Getting a Fireplace Winter-Ready

Having been dormant over the summer months, most fireplaces need a little attention come the autumn.  They are, after all, the focal point of a cosy night in and, at Christmas, a key feature for decorations and festivities.

 

In general, stone hearths and surrounds are robust and require little maintenance.  Stone is, however, surprisingly porous and can be easily stained – and sometimes permanently discoloured – by soot, smoke, candle wax, wine and coffee.  Unlike stone floors, newly installed fireplaces often aren’t sealed to protect them – but treatment of both old and new stonework is very easy, and will be well worth the effort.

 

Step 1 – cleaning

Cleaning Stone Fireplaces

Whether your fireplace is old or brand new, it will benefit greatly from a thorough clean.  Newly installed stone will have become dusty during fitting, and residue will need to be removed before the surface can be sealed.  If you apply a sealer over residue, the dust and dirt will become sandwiched between the stone and the sealer; this will prevent the treatment from absorbing into the stone – and from doing its job – and will create a patchy finish.

 

For a thorough clean, we recommend LTP Stoneclean.  It’s a fast-acting foaming aerosol solution, so it can be safely applied onto vertical surfaces without risk of run-off.  Stoneclean can be used on polished and unpolished surfaces – and it removes dirt, soot, grime and any build-up of wax and aftercare product.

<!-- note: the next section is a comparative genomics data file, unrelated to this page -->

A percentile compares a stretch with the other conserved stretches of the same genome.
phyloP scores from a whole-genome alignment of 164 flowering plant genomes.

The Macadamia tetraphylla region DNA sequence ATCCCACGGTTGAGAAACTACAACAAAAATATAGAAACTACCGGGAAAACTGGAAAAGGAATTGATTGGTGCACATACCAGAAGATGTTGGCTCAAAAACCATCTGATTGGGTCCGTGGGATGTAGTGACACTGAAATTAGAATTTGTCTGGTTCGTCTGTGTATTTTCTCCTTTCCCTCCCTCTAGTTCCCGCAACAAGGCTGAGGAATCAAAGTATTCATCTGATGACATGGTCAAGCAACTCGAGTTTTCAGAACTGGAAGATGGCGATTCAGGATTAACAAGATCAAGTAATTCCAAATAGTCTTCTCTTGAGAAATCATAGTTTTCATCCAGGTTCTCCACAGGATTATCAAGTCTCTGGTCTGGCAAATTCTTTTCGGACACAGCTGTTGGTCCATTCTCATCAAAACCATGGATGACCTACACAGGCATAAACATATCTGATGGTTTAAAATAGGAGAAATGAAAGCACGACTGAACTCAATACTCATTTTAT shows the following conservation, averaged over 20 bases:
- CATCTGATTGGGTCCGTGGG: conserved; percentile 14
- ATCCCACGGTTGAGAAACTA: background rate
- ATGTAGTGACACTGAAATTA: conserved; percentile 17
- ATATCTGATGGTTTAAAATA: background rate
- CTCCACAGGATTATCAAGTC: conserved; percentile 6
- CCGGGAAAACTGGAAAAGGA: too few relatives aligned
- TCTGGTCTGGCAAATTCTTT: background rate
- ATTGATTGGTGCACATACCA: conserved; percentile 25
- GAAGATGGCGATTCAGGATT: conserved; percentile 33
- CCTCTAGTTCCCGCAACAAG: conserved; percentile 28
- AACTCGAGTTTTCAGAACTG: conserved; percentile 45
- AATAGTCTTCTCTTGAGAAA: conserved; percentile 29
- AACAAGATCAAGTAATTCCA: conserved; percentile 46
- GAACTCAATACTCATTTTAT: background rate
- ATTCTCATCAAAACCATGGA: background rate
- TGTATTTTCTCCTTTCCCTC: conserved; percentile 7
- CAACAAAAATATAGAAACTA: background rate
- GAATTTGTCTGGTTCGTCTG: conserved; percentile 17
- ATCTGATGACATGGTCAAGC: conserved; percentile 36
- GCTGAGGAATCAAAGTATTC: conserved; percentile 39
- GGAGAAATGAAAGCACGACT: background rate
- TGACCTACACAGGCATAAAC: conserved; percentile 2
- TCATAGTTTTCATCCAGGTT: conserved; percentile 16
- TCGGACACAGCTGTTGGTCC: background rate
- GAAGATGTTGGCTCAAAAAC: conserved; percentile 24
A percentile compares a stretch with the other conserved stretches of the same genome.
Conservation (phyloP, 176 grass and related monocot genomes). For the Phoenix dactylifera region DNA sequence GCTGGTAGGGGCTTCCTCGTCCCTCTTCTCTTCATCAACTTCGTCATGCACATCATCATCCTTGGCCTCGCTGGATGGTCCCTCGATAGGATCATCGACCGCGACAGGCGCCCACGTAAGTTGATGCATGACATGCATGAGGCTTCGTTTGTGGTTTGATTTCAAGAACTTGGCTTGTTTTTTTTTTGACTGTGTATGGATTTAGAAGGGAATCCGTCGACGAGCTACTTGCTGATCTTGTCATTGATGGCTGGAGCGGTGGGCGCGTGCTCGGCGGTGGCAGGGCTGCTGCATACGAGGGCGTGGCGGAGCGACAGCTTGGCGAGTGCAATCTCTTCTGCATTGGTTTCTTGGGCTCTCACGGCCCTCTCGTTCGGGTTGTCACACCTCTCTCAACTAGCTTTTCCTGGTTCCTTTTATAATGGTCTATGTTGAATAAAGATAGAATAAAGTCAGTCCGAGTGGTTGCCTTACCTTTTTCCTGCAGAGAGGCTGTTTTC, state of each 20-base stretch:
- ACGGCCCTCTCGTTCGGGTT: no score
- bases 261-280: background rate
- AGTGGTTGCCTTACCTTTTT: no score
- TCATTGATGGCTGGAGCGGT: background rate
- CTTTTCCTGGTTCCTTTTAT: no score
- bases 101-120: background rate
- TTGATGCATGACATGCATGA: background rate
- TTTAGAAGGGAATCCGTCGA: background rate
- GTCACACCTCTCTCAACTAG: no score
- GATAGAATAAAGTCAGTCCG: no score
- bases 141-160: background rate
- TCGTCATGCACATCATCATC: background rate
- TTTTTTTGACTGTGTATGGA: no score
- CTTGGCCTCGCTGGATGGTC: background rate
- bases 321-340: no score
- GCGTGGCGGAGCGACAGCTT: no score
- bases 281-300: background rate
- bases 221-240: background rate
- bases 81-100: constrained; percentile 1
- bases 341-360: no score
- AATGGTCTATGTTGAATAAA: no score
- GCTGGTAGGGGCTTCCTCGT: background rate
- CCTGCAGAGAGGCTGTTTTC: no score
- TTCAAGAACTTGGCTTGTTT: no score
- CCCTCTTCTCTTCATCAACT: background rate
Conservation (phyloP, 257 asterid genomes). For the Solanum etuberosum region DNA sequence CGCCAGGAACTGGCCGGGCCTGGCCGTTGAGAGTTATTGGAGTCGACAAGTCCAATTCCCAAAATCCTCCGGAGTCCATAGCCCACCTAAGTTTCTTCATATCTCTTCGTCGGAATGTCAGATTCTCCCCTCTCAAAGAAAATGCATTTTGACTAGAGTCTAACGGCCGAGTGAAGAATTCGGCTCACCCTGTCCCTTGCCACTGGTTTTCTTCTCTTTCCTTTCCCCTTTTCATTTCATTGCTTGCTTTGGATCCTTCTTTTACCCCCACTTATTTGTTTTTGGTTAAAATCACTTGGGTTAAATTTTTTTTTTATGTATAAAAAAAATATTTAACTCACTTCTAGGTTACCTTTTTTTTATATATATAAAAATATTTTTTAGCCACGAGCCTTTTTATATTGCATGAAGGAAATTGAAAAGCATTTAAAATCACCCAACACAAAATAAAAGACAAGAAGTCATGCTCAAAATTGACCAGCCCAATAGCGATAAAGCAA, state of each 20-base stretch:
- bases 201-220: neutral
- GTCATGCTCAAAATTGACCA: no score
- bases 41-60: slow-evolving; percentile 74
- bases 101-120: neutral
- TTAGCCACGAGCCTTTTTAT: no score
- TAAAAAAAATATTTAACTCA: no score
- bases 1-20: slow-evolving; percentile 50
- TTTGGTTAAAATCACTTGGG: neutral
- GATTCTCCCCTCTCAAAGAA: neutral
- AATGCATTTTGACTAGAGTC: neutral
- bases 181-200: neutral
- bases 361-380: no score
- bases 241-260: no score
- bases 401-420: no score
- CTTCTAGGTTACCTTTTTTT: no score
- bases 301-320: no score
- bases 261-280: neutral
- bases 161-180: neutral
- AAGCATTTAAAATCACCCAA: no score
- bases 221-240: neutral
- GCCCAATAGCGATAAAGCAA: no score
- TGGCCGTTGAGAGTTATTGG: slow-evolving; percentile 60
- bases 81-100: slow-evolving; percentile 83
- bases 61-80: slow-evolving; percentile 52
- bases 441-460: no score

To apply the foam treatment, just point and spray in a sweeping action, 15-20cm from the surface.  It will penetrate deep into the stone’s porosity in between 5-10 minutes.  The surface should then be agitated using a white emulsifying pad and a little water, before being rinsed with a clean sponge and clean water; change the water regularly to avoid recontaminating the surface.  A repeat treatment may be necessary if the stone is very stained.

 

Step 2 – sealing

Sealing a Stone Fireplace

To protect the fireplace from stains, apply LTP Stoneseal.  Like the cleaner, it’s also an aerosol, so it’s quick and easy to apply.  The treatment creates a colourless barrier – without altering the appearance of the stone – and protects against water, dirt, oil, grease, soot and limescale. As well as protecting the surface, LTP Stoneseal will also make cleaning easier.  A little water can be dropped onto the surface 30 minutes after application, to test the protection.  If it’s absorbed, a second or third coat can be applied to give maximum protection. The surface will be fully dry within 2-3 hours of the final application, and fully cured 3 days later.

 

 

On smooth, polished surfaces, any visible excess should be removed five minutes after application, with an absorbent cloth.  The surface should be buffed with a soft lint-free cloth.

 

Step 3 – maintenance

To keep the newly treated surface clean, use a specialist treatment like LTP Stonecare.  It will clean without damaging the sealer or the stone’s surface.  Stonecare is applied in the same way as Stoneclean and Stoneseal – just spray 15-20cm from the surface, then wipe the stone with a clean cloth and leave to dry.  Honed and polished surfaces should be buffed to finish.

 

During each stage of treatment, rooms should be well ventilated. For more advice, visit https://www.ltp-online.co.uk

All three treatments can be purchased individually or together, in LTP’s Stone Care pack.  They can be used on of all types of polished and unpolished natural and artificial stone including: travertine, limestone, sandstone, slate, marble, granite, quartz, terrazzo, basalt, concrete and all other types of masonry surface.  To work out how much solution you’ll need, visit https://www.ltp-online.co.uk/26/coverage-calculator

 

 

 

 

 

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